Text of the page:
CapeTalk listener Lilly bought her car in 2014, but shortly after buying it she started experiencing problems.
The vehicle was taken back to the retailer where it stayed for over a month, but after finally getting it back she realised the vehicle had been involved in an accident while in the care of the retailer.
So does Lilly have any legal options available to her?
Yes, says spokesperson at National Consumer Commission, Trevor Hattingh.
At the end of the day the office of the Ombudsman was established to assist the consumer, not the system.— Trevor Hattingh, National Consumer Commission spokesperson
We actually expect them to deliver on the mandate they were give to implement.— Trevor Hattingh, National Consumer Commission spokesperson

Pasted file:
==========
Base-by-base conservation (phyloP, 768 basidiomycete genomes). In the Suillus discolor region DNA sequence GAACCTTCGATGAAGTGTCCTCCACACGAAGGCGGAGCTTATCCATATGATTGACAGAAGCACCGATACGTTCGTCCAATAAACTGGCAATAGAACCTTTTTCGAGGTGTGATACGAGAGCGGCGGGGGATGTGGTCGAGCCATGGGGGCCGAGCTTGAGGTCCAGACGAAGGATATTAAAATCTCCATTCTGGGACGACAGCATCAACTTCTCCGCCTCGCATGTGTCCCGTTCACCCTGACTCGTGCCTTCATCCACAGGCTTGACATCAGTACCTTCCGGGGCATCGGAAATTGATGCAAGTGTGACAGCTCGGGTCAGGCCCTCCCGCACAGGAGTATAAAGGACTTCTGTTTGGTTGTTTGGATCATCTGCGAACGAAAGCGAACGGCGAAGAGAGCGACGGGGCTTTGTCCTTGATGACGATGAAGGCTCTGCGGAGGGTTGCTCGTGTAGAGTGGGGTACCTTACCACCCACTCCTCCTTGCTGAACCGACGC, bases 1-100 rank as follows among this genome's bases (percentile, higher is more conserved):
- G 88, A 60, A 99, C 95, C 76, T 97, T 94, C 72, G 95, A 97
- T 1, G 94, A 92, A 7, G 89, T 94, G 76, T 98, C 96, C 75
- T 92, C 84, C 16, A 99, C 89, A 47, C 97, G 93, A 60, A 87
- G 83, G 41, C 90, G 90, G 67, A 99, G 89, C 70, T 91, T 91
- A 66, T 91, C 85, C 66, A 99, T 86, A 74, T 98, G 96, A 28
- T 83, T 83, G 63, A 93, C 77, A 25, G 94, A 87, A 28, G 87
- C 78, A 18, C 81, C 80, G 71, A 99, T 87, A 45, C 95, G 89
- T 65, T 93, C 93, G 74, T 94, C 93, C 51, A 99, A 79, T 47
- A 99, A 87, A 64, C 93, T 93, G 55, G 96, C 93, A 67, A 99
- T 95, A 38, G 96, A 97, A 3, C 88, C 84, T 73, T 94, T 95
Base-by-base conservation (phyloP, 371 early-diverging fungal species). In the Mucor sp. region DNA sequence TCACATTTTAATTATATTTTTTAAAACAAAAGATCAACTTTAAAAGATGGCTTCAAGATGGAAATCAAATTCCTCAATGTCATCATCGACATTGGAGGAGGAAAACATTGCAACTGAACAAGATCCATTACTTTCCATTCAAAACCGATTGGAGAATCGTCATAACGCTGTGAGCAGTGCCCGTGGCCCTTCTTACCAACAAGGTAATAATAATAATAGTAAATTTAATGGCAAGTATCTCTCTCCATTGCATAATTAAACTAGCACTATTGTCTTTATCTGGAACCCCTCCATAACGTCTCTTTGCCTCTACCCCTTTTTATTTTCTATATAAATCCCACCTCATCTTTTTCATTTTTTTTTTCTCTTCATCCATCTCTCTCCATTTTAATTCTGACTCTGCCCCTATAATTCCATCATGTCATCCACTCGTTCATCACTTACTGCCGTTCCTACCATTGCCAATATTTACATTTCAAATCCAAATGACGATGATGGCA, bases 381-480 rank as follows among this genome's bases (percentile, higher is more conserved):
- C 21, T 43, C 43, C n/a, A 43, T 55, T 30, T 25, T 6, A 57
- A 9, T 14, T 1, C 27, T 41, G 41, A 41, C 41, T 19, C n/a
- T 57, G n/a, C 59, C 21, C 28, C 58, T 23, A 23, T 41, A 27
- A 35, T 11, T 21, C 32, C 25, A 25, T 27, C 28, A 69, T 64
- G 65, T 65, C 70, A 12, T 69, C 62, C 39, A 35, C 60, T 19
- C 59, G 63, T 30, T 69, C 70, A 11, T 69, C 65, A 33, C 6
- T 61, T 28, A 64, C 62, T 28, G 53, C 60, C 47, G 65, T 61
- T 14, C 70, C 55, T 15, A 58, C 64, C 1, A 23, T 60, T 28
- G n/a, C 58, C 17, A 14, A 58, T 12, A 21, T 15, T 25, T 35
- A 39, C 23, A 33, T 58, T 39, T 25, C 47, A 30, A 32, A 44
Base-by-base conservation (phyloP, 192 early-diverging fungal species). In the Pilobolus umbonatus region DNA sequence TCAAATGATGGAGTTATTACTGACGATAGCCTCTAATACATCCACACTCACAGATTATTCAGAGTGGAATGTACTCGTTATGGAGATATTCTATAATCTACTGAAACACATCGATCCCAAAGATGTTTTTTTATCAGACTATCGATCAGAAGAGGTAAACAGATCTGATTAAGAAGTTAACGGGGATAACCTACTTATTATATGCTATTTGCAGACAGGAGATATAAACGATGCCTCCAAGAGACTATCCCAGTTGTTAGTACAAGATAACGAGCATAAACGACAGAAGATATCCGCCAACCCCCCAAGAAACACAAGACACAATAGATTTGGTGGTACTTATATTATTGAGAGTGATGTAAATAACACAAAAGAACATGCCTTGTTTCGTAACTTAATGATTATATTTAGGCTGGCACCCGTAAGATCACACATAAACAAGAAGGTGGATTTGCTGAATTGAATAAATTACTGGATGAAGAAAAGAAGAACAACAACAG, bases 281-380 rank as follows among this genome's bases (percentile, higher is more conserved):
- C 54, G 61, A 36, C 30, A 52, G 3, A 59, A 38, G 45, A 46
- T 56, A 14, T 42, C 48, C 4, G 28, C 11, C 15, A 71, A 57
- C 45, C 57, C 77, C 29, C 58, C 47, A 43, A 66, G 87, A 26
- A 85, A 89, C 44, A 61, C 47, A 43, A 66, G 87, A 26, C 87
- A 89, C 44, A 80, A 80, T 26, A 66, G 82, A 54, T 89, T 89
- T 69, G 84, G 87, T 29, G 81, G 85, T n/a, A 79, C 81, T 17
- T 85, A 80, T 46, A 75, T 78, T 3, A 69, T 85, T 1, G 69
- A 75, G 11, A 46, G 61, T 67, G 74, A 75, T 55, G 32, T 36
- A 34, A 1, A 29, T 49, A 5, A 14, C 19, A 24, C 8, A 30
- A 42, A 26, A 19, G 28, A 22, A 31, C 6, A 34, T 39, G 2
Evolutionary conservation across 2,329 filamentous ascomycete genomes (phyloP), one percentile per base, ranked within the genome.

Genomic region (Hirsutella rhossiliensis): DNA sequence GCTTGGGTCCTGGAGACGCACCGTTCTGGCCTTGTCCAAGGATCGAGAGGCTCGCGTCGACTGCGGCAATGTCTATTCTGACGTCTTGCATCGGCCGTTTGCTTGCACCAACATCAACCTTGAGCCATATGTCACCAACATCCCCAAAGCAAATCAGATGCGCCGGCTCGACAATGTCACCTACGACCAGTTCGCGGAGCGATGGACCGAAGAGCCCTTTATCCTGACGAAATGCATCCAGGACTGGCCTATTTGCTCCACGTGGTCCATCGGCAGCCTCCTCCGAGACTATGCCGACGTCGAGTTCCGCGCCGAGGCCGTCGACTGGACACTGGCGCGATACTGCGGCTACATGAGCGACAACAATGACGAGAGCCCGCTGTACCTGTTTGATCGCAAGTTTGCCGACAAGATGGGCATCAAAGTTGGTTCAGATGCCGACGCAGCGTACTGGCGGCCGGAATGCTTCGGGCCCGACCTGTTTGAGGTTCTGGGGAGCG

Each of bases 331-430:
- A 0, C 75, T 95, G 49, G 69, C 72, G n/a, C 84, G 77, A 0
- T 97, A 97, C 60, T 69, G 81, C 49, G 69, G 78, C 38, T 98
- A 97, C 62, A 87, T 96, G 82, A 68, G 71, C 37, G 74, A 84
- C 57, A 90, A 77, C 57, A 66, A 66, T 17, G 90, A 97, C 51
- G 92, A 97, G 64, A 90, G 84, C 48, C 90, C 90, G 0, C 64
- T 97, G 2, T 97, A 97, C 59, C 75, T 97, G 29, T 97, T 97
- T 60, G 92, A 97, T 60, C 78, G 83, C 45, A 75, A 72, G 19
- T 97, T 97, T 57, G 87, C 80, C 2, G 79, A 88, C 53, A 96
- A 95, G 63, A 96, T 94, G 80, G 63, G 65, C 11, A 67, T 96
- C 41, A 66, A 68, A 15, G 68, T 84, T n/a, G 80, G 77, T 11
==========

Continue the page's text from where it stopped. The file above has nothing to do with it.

Hattingh says the industry pays the ombudsman to look after the needs of the consumers. The retailers have an annual subscription fee that they pay to the ombudsman.
But is there a conflict of interest in this arrangement?
We are working with them to come up with a new financial model for their sustainability.— Trevor Hattingh, National Consumer Commission spokesperson
Hattingh says if the ombudsman fail on their mandate, the consumer can approach the courts to get redress.
To hear the rest of the interview, listen below:
This article first appeared on CapeTalk : What to do when a car dealer rips you off?